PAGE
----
The best is the content, the ideas in it. The writer has a lot to say about God in the Old Testament, especially how He relates with His chosen ones: His chosen people. He focus also in how to bear pain and suffering. I liked very much when the writer mentioned the experience of the death of his father-in-law, of how he dealt with all complications of old age and death, always quoting the Old Testament in which he (and we) can relate to, in order to better understand God's Will. This book stays with you, touches you deeply. Jesus read the Old Testament. Read it often. Knew it by heart. From reading this book, I realize that we should read it more often, too, for itself and both towards a better understanding of the New Testament and of Jesus` role in it. This book is a must read and thought provoking. If you like or care about religious issues, you won`t regret having listened to it. Even if you are a non beliver interested in knowing some good book to make you think about the human condition, you should pick this one up, because in spiritual studding there is a lot of knowledge about the humans as well. One cannot understand the divine without understand the human, and the other way around.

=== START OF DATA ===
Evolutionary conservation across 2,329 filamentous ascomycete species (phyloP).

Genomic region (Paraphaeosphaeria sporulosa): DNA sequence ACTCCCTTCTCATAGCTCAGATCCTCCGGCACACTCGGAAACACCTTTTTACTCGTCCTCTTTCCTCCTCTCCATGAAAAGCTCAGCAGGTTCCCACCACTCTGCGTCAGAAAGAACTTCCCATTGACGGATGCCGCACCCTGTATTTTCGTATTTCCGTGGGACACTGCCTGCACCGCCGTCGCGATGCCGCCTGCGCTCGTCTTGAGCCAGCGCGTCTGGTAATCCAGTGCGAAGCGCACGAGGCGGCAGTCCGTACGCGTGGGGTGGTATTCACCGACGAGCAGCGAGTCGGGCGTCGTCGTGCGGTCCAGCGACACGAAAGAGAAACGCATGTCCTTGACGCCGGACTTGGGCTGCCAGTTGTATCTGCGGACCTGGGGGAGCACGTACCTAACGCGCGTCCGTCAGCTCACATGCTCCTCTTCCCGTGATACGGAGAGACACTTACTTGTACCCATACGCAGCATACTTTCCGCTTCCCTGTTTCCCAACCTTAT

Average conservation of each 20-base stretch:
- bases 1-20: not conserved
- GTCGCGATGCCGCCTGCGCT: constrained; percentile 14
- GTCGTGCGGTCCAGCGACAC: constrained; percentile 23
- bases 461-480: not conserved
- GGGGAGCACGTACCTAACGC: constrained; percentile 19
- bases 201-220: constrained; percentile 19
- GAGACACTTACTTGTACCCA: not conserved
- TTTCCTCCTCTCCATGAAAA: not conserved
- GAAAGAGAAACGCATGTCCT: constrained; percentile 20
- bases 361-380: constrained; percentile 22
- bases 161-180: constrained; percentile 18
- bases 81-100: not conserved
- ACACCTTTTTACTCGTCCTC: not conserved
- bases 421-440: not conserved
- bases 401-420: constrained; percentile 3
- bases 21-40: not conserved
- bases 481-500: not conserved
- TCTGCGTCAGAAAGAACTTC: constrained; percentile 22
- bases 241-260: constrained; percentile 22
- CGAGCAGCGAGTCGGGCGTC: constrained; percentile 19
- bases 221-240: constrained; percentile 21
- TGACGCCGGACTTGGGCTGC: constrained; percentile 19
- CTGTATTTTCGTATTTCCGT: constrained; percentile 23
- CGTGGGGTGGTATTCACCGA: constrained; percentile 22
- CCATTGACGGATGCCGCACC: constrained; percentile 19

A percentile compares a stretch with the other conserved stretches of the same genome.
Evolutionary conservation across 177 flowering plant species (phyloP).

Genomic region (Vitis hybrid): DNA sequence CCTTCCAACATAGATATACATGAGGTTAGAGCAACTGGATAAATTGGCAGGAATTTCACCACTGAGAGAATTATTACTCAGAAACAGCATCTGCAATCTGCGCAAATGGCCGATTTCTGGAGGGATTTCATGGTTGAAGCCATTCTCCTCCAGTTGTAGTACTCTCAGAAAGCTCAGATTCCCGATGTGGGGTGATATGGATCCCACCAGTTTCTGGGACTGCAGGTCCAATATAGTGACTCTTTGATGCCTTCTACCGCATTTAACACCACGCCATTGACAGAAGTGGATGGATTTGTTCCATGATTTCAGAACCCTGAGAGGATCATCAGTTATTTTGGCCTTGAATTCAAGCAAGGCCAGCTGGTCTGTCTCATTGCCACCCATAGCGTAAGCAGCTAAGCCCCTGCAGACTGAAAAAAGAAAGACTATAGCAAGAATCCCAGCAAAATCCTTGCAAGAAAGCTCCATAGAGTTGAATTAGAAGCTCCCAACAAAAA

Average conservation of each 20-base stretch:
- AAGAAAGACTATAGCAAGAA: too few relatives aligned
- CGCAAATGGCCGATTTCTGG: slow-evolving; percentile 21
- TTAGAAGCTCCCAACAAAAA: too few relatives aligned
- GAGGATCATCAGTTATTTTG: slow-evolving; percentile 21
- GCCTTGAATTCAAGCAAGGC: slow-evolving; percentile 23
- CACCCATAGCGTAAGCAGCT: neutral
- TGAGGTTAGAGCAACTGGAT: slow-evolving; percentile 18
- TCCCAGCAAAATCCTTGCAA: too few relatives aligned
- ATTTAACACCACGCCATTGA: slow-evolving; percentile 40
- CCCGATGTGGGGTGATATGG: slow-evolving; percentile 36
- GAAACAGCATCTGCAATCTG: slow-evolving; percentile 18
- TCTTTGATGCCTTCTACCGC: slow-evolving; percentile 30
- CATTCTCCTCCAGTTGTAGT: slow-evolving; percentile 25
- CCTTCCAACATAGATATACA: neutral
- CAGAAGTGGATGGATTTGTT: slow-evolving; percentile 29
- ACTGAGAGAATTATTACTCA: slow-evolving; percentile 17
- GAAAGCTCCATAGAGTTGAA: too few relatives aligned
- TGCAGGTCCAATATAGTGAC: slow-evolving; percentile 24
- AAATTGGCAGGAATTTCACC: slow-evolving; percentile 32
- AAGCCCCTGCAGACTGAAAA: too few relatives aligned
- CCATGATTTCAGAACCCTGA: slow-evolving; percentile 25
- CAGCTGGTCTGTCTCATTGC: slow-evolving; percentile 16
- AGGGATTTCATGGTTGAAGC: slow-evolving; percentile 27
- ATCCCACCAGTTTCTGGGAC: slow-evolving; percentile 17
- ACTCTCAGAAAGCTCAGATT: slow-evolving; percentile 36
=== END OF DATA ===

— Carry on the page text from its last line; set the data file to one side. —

There are several such memorable moments throughout the whole book, because it is a book that goes direct to seminal points, some of them sprang from decades of reading the Bible and other important books as well, without which one cannot fully understand the Bible. The writer is well read and has given some personal thought to several issues, which makes this book both more informative and more interesting to listen to than the same old ideas of most authors who only repeat what everybody already knows, like the sermons in most churches. There are only a few of writers like that, the ones who writes because they actually have something to say rather than just an itching to appear on print and the dubious fame of being one more writer, among so many, who only repeat, sometimes even without changing the form of the words, what other have said elsewhere, long ago, in a much better way. To write well one has to spend several years getting familiar with the subject matter of what one is going to write, or at least read the great books and practice the art of writing, until writing becomes effortlessly and natural. After that, comes the long process of familiarization with what is going to be written. This book went through the whole natural process of birth. That's why it is rather small. There is no unnecessary things in it just to make it think, like some others. The writer knows his craft and he has something personal to tell the readers. Francis Bacon said that the extreme majority of all books don`t deserve to be read, because they weren`t written seriously enough. This one is one rare exception to this general rule. You may even read (or listen) to it more than once.